Tuesday, 23 January 2018

Boris knows all about the tree

According to media reports, the Foreign Secretary is today demanding that the Cabinet allocate an extra £100 million a week to the NHS.  It’s the sort of thing that Foreign Secretaries do, of course, whenever they’re keen to become popular enough to get elevated to the role of Prime Minister (and when they’re not busy insulting the countries with whom they’re supposed to be building strong relationships).
He does seem to be having a bit of trouble with his arithmetic, though.  Last week, he told us that the £350 million weekly Brexit bonus which could be diverted to the NHS was an underestimate; this week he suggests that the bonus available to the NHS is less than a third of the original number.  But then, since the true number is almost certainly negative – in the early years at least – it doesn’t really matter whether the numbers add up or not.  It also doesn’t matter whether the amount of money corresponds to any identified need or demand; if you’re going to pluck figures from the air, nice round ones are as good as any. 
I don’t know – and neither does Johnson – whether the amount needed by the NHS to provide a decent service is an extra £100 million a week, an extra £200 million a week, or some other figure.  That it needs more to do what it is currently trying to do (and I’ll accept, in deference to one commenter yesterday, that that is based on an assumption that there is an understood definition of what the NHS should or should not be trying to do), seems to be generally accepted, but pulling a figure out of the air is not exactly a scientific approach to government expenditure.  And the idea that an extra weekly sum in about three years’ time after EU payments cease has anything to do with this year’s winter crisis is, shall we say, a ‘creative’ bit of presentation by someone who needs the popularity now, before the government collapses.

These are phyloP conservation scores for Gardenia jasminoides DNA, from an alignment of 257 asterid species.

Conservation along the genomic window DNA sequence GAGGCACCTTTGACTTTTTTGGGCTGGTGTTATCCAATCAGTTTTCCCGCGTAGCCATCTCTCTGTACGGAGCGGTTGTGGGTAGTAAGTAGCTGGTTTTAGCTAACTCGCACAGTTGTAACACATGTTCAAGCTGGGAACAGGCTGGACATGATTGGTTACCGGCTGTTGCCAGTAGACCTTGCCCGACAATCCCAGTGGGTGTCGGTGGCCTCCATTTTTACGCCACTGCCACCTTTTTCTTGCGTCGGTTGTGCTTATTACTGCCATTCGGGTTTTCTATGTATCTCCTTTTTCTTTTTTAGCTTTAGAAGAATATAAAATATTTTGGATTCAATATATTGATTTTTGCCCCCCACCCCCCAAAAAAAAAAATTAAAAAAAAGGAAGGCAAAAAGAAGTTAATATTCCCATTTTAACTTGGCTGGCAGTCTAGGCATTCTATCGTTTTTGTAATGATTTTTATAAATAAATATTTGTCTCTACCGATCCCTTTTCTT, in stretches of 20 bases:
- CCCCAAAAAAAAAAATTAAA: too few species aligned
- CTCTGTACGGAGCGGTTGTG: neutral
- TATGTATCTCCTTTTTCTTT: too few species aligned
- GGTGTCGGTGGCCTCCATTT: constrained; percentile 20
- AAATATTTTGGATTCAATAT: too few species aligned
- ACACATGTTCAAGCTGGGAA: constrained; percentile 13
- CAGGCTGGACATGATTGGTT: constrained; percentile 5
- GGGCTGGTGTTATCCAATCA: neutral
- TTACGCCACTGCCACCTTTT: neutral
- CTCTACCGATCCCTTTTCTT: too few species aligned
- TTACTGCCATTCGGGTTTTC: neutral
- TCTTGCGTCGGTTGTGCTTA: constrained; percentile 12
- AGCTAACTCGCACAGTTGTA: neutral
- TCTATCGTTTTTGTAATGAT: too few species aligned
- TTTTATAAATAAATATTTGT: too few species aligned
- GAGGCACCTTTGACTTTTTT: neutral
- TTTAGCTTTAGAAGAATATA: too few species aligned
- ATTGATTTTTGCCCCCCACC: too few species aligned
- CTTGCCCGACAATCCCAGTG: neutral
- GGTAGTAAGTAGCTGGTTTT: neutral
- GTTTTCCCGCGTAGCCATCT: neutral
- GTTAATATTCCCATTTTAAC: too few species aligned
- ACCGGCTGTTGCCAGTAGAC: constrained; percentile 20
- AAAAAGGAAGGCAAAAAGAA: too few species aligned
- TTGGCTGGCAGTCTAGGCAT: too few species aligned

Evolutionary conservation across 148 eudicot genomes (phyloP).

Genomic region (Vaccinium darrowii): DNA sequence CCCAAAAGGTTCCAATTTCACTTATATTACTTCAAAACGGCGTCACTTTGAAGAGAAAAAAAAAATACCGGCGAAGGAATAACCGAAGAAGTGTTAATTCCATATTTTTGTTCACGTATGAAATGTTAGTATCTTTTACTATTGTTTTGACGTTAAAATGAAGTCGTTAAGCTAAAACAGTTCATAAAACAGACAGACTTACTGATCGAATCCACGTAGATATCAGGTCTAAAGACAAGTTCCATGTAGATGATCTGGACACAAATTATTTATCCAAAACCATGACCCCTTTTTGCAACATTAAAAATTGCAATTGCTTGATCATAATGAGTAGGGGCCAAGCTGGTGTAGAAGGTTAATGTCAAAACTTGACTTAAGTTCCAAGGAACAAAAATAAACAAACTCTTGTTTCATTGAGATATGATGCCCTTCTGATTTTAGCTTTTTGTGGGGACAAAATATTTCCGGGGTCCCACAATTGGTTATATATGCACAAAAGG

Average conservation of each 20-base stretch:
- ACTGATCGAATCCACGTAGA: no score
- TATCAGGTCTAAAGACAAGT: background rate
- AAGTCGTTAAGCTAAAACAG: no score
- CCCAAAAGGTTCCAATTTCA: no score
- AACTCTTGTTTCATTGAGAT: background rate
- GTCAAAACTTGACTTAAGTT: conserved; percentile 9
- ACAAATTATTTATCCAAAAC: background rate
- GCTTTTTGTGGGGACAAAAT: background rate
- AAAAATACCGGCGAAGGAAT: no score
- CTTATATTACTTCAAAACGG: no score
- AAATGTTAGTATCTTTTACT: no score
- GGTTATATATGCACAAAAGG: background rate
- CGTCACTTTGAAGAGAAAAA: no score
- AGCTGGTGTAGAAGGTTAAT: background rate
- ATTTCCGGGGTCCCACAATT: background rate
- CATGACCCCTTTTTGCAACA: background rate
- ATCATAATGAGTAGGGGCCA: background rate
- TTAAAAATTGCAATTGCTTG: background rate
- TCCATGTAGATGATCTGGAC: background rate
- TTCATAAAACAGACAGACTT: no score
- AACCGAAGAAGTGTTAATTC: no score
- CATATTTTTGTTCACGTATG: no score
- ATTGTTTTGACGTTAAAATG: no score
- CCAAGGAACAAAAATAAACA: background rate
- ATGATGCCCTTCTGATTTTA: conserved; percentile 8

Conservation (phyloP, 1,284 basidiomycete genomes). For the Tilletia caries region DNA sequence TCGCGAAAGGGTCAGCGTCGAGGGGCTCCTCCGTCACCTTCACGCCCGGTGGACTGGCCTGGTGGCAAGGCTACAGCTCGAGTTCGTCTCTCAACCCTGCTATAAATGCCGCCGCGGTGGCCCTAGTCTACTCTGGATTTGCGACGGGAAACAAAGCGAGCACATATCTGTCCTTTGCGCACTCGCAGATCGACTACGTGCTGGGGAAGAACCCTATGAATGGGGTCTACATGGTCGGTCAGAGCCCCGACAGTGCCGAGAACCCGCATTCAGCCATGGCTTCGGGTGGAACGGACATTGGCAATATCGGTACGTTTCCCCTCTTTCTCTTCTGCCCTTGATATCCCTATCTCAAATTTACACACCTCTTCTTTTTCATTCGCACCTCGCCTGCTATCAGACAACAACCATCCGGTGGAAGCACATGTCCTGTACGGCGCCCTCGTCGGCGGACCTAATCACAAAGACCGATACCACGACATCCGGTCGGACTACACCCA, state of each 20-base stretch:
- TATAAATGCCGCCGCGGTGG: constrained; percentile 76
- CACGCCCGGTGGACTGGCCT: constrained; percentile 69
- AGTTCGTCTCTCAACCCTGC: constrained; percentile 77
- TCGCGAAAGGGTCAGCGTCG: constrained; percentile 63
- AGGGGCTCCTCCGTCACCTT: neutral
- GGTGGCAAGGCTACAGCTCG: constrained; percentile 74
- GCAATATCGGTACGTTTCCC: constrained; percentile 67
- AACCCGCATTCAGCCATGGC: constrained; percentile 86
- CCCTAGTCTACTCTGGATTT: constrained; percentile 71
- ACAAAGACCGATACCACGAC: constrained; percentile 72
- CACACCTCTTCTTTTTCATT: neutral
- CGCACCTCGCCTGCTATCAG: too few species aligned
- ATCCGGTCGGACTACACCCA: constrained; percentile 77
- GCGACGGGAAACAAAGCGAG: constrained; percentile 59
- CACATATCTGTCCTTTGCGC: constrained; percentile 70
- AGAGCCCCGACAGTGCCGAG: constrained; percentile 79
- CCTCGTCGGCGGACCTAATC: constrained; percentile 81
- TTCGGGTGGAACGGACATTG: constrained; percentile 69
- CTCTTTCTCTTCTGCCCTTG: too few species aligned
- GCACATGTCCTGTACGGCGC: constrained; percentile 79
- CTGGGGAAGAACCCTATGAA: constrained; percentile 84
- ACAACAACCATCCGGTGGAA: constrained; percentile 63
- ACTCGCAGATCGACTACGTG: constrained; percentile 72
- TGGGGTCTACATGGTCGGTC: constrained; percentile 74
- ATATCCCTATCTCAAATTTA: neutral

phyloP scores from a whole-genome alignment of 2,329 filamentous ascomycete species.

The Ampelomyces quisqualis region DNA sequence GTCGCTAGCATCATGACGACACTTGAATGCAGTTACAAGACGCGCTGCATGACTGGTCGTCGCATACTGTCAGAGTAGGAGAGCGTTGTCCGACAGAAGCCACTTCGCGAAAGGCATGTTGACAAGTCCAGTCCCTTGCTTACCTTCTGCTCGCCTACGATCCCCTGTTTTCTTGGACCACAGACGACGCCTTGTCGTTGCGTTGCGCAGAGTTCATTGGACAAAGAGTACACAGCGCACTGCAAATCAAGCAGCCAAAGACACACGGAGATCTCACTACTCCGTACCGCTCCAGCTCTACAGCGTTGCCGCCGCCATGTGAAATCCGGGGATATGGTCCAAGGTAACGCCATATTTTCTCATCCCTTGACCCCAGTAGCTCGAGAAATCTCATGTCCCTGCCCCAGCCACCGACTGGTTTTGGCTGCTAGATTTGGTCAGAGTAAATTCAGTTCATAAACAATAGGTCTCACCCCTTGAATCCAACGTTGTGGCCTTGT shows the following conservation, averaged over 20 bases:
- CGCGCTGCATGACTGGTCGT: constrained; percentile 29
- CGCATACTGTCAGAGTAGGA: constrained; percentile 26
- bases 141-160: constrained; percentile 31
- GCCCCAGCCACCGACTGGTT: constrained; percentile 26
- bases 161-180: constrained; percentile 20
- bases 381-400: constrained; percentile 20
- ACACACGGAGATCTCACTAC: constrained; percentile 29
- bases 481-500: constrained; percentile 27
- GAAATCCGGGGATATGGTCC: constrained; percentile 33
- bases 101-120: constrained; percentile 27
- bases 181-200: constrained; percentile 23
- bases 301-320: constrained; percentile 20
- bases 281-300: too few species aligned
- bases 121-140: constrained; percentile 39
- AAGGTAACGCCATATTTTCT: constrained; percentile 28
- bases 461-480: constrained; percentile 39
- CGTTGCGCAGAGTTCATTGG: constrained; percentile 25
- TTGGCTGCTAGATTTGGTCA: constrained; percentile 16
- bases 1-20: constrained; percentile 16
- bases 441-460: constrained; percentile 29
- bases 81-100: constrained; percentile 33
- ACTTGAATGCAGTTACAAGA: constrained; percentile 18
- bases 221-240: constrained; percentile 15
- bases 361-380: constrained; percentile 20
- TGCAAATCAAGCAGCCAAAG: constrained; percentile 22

In another ‘interesting’ intervention last week, Johnson called for the building of a bridge between the UK and France.  Given his colourful history, there aren’t many people who would use the phrases ‘building bridges’ and ‘Boris Johnson’ in the same sentence, but I’m more interested here in the financial aspects.  No-one can really put a figure on the cost of building a 22 mile bridge across a deep and busy shipping channel with often difficult weather conditions, but it would almost certainly be many billions more than whatever the initial estimate said.
Leaving aside the possibility that the Foreign Secretary has already written off all hope of a Tory victory at the next election and therefore feels free to make outrageous promises which he and his party will never be called upon to honour, I can only conclude that he is admitting that there is, after all, a magic money tree.  The fact that his party came to power in 2010 on the premise that the current account deficit needed to be eliminated by 2015 or else the sky would fall in, and is now saying that it doesn’t really matter if the deficit lasts until 2031, is a pretty strong clue that they’ve known the truth all along.  A government which controls its own fiat currency, such as the UK, can create as much money as it needs to, as and when it needs to.  The only real caveat is that there also needs to be a willingness to raise taxes if the resulting increase in cash leads to excessive inflation.  The point at which that is likely to happen is a matter of belief based on an ideological perspective; it isn’t a number which can be derived by any formula.
If Johnson was really concerned about the NHS rather than positioning himself to succeed May, he’d be demanding the release of extra money now, not artificially linking it to the date of Brexit.  But the NHS, just like leaving the EU, is, for Johnson, more to do with calculating how to serve his own best interests than ours.  The odd thing is how many people fall for it based on the bumbling persona which he has created for himself.

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